Beer of the Week: Green by Tree House Brewing Company
Beer of the Week: Green by Tree House Brewing Company
As the weekend creeps closer and that work clock starts counting down to 5 o’clock, it is probably a good idea to start pondering which bottle top is going to be the first to pop this weekend, maybe something a little peachy.
Those ringers from Ridgewood, Finback Brewery, set the bar fairly high with their whale of a beer in their namesake IPA. With a solid head, this medium ambered beauty packs a whollop of flavor. A predominantly piney and roasted bread aroma comes at you off the top, and cleans up nicely with crisp Chinook and Columbus hops. A smooth mouth feel leads to a clean finish with a lot of the sweet citrus you expect from a nice IPA. At 7.2% it is right there in the wheel house for a good IPA, but be careful because they really do go down easy. It may not be as pungent as some of Finback’s more assertive and experimental brews but you would be hard pressed to get a better solid base IPA. Head out to Queens to pick up a pack or hopefully the whale will be swimming it’s way into your local beer purveyor.
Have you ever had a peanut butter cup and thought, you know what these needs, a little booze! Well even if you haven’t, the people at Dangerous Mind Brewing Co. have a special brew for anyone void of a peanut allergy. Thick and smooth this dark porter flows with a creamy mouth feel. Hints of chocolate and smoke take a backseat to the over arching taste of peanut butter. The peanut butter taste however is not one you would associate with the sweet spread for your bread, but more of a savory roasted peanut like that in a crispy peanut butter cookie. Overall the balance of the dark malted porter and nutty peanut butter flavor make for a most enjoyable drinking experience, in what is also a quite enjoyable taproom.
Looking for the ultimate session IPA? Well look no further that the fine beersmiths from Queens, New York, SingleCut. With a dark amber hue it gives the perception of a much stronger elixir than it actually provides. Sitting at the optimum ABV of 5.0%, it makes for a truly sessionable IPA that won’t do too much damage in the alcohol intake range. What it lacks in alcohol it more than makes up for in flavor, lending a very potent grassy and piney flavor that you experience more in full bodied IPA’s. With a thin swallow on par with more of a pale ale than a straight IPA, it hits right in the heart of the sessionable demographic, making it an easy selection to put back one or 8 in the span of a day.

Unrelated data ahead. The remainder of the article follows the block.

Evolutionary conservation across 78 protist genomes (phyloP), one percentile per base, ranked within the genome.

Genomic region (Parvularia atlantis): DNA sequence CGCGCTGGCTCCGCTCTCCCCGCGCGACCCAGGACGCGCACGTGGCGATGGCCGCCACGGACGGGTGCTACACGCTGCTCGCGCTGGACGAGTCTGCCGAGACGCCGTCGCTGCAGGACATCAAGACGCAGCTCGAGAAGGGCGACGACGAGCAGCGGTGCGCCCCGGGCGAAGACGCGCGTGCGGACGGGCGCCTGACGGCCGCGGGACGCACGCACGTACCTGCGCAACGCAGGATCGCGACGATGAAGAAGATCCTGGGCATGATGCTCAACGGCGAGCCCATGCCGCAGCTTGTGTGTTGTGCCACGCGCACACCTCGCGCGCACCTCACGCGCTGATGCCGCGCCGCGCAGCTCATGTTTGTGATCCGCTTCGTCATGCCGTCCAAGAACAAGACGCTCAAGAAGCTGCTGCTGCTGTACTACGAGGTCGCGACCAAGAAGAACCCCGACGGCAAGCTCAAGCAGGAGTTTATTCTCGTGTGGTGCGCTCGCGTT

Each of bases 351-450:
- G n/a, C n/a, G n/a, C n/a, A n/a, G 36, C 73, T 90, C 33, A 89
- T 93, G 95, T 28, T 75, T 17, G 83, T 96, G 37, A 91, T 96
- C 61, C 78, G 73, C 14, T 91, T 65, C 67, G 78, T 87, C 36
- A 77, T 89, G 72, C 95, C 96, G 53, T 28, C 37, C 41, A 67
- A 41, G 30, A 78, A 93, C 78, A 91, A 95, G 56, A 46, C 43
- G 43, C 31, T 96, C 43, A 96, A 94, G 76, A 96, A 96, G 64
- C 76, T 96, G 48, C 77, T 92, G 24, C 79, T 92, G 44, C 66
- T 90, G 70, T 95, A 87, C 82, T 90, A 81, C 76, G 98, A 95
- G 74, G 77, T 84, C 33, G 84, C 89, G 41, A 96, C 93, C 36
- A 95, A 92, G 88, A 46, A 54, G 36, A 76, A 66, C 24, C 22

Hidden away down in alley way in Somerville, MA is quirky Aeronaut Brewing Company . A rising force in the ever expanding Boston craft beer scene, this warehouse brewery provides some top notch entertainment not to mention high class beers. For those who merely can’t be entertained with good beer and conversation they have board games and a giant projection screen connected to some killer throwback video games for the inbibers merriment.
But by far the main attraction is the expertly crafted beer. From decadently chocolate noted Bourbon Barell Aged Imperial Stouts, to a pantheon of rare beer styles such as the smoky and sour Lichtenheinerweisse; much like the flavor the name is a mouthful.
What Aeronaut is really doing well recently is getting deep into heavily hopped IPA’s and Double IPA’s, and their less potent session breatheren. It is their Double IPA the creatively named DIPA that earns our highly coveted Beer of the Week! At 7.6% alc it sits right in that double sweet spot of the perfect balance of alcohol and bitter hops that make for an idealistic New England style IPA. Beyond the delicious taste of the very evenly balanced beer, what makes the DIPA special is that it is part of a program called Ales for ALS, where $1 from every beer goes toward ALS research. It is a national campaign that I recommend everyone try to check out a brewery near by that supports them Ales for ALS . So raise a glass at Aeronaut, the perfect place to help out a great cause while helping out your own lack of sobriety.